Going Green? How about Going Goat?

Tammy King

Olivia King, Flash Reporter

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An unfortunate circumstance turned into an excellent opportunity. A plot for a senior prank turned into a new way to help the environment. Farmington Hills Police Department has adopted two goats that roam the area around the station and city hall offices, eating unwanted weeds and grass like grapevine and phragmites.

“A high school girl from Mercy High School in Farmington Hills bought the goat with the intention of letting it roam the hallways for her senior prank. Once she was caught and told to get rid of the goat, she walked across the street and tied the goat to a fence. After the goat was abandoned for several hours, a citizen called the police department to come and retrieve the goat,” Lt. Jeffrey King said.

The Oakland County Animal Control obtained custody of the goat while Lieutenant Bonnie Unruh, the detective in charge of the goat case, ran a press release to try and find the owner of the goat. When nothing was sent in, Mrs. Karen Mondora, Assistance to Director of Public Services, took charge and came up with an interesting, beneficial way to help the environment and benefit the goat.

“The goat program is a pilot program, which is why the goat was given the name Pilot. It was created to help with the big problems associated with overgrown invasive plants. These are plants that have no predators and are very difficult to control. Plants like grapevine and phragmites,” Karen Mondora said.

These plants, especially phragmites, call for a three year management program where you need to kill the roots of this plant, either with burning the plants or using herbicides that you have to be very diligent with. Goats are a smart choice for this project because they have chambered stomachs that are very good at processing and breaking down material. When they dispose of the plants they have eaten, the seeds do not regenerate, causing the population of phragmites to decrease.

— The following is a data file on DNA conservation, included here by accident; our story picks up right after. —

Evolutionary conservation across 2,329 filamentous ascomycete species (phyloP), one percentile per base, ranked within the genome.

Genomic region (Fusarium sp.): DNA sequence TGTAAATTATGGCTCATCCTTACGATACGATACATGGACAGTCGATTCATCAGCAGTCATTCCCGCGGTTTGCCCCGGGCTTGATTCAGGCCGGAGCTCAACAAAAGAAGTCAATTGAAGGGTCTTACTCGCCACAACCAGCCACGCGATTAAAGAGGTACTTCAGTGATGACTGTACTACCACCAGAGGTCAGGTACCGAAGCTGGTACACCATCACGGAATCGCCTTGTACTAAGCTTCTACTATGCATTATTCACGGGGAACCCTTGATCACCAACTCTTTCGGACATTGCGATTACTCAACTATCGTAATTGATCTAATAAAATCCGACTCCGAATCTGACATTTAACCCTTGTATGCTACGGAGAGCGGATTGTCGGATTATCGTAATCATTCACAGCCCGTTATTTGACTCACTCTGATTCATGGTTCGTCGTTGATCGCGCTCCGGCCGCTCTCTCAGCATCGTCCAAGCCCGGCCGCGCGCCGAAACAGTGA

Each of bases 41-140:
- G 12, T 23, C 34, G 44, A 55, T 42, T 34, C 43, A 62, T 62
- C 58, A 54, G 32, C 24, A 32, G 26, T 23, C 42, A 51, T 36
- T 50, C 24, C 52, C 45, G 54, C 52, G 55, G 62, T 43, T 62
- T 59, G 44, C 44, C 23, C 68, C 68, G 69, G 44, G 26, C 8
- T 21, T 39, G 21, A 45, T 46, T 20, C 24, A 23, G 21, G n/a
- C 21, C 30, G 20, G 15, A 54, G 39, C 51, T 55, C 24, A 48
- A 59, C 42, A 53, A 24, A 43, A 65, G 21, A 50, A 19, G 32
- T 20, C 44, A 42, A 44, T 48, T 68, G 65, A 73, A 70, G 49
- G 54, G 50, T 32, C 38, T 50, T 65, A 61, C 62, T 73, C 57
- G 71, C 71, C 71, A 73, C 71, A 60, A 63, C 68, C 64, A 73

During the warmer seasons, Pilot stays at the police station from around Monday morning at 7:30 a.m. and leaves around Friday afternoon.

“At the station we placed Pilot in pen that used to be an old dog pen and was converted into a suitable home,” Lt. Bonnie Unruh said.

Pilot was brought to the station in July, and as time went on, citizens began to complain that he was unstable and unhappy, mad even, because goats are herd animals and are not used to being alone. To help solve this situation, in September, Michigan State in Novi, donated a goat from their campus, Co-Pilot, in order to help Pilot live a more normal, happy life.

On weekends and during the colder months, Lynn Wilsher and Steve Olson, owners of a beautiful historical home and farm, house Pilot and Co-Pilot in order to make sure they stay warm, healthy, and associate with other livestock to broaden their social skills.

Along with Pilot and Co-Pilot, three other animals live on the farm: Moose, a very, very large and outgoing goat, Charlie, a very shy but adorable goat, and Goose, a very sassy goose that lost his mate two years ago and now enjoys keeping the goats under control by biting them when they do something that he does not like.

“These animals, goats more specifically, receive fresh water, a bucket everyday; the smaller goats receive goat feed made up of grain and molasses, hay, leaves, and grass. Because they have multiple chambered stomachs, hay is always a good choice for food. It is tougher in texture,” Steve Olson said.

When at the station, even though none of the police officers have the responsibility of taking care of Pilot and Co-Pilot, their best interest is always kept in mind.

“As long as we are doing right by the goats, I think that the goat program is a good program,” Lt. King said.

No one knows how long these goats will end up working at the station, and there are many different opinions on the benefits and negative effects of this program, but for now, these goats will continue to help the environment and show that an unfortunate circumstance can turn into something positive, in this case, a new, creative way to help the environment.

“We are starting small, it’s a pilot project or program. We wanted to see if using goats could save money on vegetation management and help the environment to manage chemical control,” Mondora said.

 

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